Joe Theismann had a very successful NFL career playing quarterback for the Washington Redskins (now Commanders) for twelve seasons. He led them to two Super Bowls, and was an all-pro. At Notre Dame he set several records, and had a 20-3-2 record as a starter. He was in contention for the Heisman trophy in 1971, when Notre Dame publicity man Roger Valdiserri insisted he should begin pronouncing his name to rhyme with Heisman (as he still pronounces it today), although he had always pronounced his name “Theesman.” The ploy did not work, as he came in second in the voting behind Jim Plunkett of Stanford.
I suppose many of us would change our names if it meant fame and fortune for us. Biblical name changes have had much more significance, however. At the age of ninety-nine, Abram who fell on his face before the LORD, as the LORD said, “As for me, behold, my covenant is with thee, and thou shalt be a father of many nations. Neither shall thy name any more be called Abram, but thy name shall be Abraham; for a father of many nations have I made thee. And I will make thee exceeding fruitful, and I will make nations of thee, and kings shall come out of thee” (Genesis 17:4-6). With God’s renewal of the promised blessing, Abram, “exalted father,” becomes Abraham, “father of many nations.”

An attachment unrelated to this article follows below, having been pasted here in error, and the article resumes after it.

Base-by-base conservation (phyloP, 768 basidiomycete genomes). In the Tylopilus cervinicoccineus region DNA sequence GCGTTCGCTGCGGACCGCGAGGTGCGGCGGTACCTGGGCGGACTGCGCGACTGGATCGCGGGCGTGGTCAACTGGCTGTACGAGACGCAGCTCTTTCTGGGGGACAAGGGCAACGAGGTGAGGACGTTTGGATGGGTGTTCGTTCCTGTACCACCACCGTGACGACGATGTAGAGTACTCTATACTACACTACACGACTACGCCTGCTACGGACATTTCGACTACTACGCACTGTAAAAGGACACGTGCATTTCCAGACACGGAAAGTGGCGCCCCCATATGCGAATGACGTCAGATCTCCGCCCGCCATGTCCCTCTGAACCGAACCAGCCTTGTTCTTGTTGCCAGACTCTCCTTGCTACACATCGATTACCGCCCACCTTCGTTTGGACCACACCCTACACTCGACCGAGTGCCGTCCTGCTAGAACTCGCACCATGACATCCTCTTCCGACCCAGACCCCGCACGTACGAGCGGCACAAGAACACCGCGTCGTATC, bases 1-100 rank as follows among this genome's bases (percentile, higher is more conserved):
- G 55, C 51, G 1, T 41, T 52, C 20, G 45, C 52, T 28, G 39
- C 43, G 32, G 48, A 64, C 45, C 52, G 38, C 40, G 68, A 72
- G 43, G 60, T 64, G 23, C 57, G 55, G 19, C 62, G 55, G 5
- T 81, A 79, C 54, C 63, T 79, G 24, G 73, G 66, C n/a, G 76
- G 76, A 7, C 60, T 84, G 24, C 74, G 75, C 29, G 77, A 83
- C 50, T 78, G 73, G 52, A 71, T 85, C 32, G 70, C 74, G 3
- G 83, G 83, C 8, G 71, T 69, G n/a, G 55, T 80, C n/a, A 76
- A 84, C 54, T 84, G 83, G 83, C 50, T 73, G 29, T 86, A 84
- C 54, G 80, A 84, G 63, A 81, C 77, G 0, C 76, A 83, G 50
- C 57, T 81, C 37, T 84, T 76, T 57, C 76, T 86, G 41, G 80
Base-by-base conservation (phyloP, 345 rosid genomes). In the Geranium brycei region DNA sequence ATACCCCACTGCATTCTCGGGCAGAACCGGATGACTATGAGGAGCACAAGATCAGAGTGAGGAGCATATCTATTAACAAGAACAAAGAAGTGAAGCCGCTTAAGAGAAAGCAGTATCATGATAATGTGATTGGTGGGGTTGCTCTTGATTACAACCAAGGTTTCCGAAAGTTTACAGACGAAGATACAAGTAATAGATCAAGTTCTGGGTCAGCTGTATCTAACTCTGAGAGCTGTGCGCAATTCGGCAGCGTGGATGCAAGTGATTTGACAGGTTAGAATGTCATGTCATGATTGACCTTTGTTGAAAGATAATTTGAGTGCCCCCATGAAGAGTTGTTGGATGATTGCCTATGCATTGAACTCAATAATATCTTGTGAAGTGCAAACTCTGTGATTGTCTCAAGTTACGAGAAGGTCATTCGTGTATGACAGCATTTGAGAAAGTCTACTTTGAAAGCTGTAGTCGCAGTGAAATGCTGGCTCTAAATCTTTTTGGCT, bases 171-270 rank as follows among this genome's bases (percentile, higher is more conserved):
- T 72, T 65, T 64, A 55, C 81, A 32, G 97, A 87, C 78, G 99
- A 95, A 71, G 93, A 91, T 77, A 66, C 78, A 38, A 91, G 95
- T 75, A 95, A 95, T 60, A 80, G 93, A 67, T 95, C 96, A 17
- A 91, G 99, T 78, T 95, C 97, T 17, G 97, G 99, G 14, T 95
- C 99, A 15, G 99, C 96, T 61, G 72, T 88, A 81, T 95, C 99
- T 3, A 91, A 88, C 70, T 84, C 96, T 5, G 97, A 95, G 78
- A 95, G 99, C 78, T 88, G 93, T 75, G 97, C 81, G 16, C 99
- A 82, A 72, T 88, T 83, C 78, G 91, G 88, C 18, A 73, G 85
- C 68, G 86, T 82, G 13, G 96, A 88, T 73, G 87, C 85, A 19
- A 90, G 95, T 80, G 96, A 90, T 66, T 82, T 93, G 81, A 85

After a night wrestling with the angel of the Lord, Jacob, whose name meant “supplanter,” or “deceiver” became Israel, “Prince of God.” The father of the twelve patriarchs was a changed man, with a new outlook.
Other significant name changes include Joses, renamed Barnabas, “son of consolation,” or “son of encouragement,” by the apostles (Acts 4:36), and Simon, called Cephas, or Peter, “a stone,” by Jesus (John 1:42).
Seeing the age of the coming Messiah, the prophet predicted, “the Gentiles shall see thy righteousness, and all kings thy glory: and thou shalt be called by a new name, which the mouth of the LORD shall name” (Isaiah 62:2). Peter commanded, “if any man suffer as a Christian, let him not be ashamed; but let him glorify God on this behalf” (1 Peter 4:16). “The disciples were called Christians first in Antioch” (Acts 11:26) Since that time only those who have obeyed Him may rightfully wear this new name. Do you wear the name Christian? Does your life bring honor to this name?